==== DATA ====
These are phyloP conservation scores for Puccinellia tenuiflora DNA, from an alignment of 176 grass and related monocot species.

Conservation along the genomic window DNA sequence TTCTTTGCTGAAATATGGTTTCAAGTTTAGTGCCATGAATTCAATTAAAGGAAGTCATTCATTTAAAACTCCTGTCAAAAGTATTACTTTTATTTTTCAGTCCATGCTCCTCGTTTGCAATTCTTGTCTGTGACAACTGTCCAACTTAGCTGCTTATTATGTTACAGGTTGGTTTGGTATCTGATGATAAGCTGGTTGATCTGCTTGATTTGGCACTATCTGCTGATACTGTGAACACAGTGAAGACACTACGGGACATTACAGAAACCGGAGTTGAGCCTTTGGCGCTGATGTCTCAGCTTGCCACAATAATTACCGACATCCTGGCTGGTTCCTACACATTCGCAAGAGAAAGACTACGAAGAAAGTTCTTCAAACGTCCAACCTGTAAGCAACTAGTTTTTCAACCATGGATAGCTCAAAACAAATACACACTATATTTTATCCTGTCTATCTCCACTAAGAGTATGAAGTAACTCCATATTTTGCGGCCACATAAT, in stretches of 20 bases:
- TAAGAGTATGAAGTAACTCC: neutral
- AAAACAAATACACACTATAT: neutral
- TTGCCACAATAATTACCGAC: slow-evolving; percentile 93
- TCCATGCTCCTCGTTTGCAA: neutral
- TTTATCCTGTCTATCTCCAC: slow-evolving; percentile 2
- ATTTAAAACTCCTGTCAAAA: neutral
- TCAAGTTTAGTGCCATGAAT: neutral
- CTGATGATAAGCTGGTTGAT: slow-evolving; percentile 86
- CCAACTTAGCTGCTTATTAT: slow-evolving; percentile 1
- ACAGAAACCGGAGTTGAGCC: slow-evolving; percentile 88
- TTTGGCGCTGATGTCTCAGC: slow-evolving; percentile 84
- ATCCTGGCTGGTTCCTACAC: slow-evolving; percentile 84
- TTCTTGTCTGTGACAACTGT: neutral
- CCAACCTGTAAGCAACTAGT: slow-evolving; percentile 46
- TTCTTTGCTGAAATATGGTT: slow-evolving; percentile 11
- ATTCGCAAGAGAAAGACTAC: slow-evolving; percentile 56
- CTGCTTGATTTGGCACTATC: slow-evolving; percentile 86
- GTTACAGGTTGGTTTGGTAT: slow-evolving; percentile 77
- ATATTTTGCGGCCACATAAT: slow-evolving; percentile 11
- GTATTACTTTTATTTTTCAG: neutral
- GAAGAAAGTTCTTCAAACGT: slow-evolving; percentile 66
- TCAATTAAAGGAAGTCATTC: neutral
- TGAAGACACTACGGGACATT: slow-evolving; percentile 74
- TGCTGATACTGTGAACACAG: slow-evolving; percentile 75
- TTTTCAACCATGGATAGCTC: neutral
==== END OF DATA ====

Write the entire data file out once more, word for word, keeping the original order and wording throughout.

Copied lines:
These are phyloP conservation scores for Puccinellia tenuiflora DNA, from an alignment of 176 grass and related monocot species.

Conservation along the genomic window DNA sequence TTCTTTGCTGAAATATGGTTTCAAGTTTAGTGCCATGAATTCAATTAAAGGAAGTCATTCATTTAAAACTCCTGTCAAAAGTATTACTTTTATTTTTCAGTCCATGCTCCTCGTTTGCAATTCTTGTCTGTGACAACTGTCCAACTTAGCTGCTTATTATGTTACAGGTTGGTTTGGTATCTGATGATAAGCTGGTTGATCTGCTTGATTTGGCACTATCTGCTGATACTGTGAACACAGTGAAGACACTACGGGACATTACAGAAACCGGAGTTGAGCCTTTGGCGCTGATGTCTCAGCTTGCCACAATAATTACCGACATCCTGGCTGGTTCCTACACATTCGCAAGAGAAAGACTACGAAGAAAGTTCTTCAAACGTCCAACCTGTAAGCAACTAGTTTTTCAACCATGGATAGCTCAAAACAAATACACACTATATTTTATCCTGTCTATCTCCACTAAGAGTATGAAGTAACTCCATATTTTGCGGCCACATAAT, in stretches of 20 bases:
- TAAGAGTATGAAGTAACTCC: neutral
- AAAACAAATACACACTATAT: neutral
- TTGCCACAATAATTACCGAC: slow-evolving; percentile 93
- TCCATGCTCCTCGTTTGCAA: neutral
- TTTATCCTGTCTATCTCCAC: slow-evolving; percentile 2
- ATTTAAAACTCCTGTCAAAA: neutral
- TCAAGTTTAGTGCCATGAAT: neutral
- CTGATGATAAGCTGGTTGAT: slow-evolving; percentile 86
- CCAACTTAGCTGCTTATTAT: slow-evolving; percentile 1
- ACAGAAACCGGAGTTGAGCC: slow-evolving; percentile 88
- TTTGGCGCTGATGTCTCAGC: slow-evolving; percentile 84
- ATCCTGGCTGGTTCCTACAC: slow-evolving; percentile 84
- TTCTTGTCTGTGACAACTGT: neutral
- CCAACCTGTAAGCAACTAGT: slow-evolving; percentile 46
- TTCTTTGCTGAAATATGGTT: slow-evolving; percentile 11
- ATTCGCAAGAGAAAGACTAC: slow-evolving; percentile 56
- CTGCTTGATTTGGCACTATC: slow-evolving; percentile 86
- GTTACAGGTTGGTTTGGTAT: slow-evolving; percentile 77
- ATATTTTGCGGCCACATAAT: slow-evolving; percentile 11
- GTATTACTTTTATTTTTCAG: neutral
- GAAGAAAGTTCTTCAAACGT: slow-evolving; percentile 66
- TCAATTAAAGGAAGTCATTC: neutral
- TGAAGACACTACGGGACATT: slow-evolving; percentile 74
- TGCTGATACTGTGAACACAG: slow-evolving; percentile 75
- TTTTCAACCATGGATAGCTC: neutral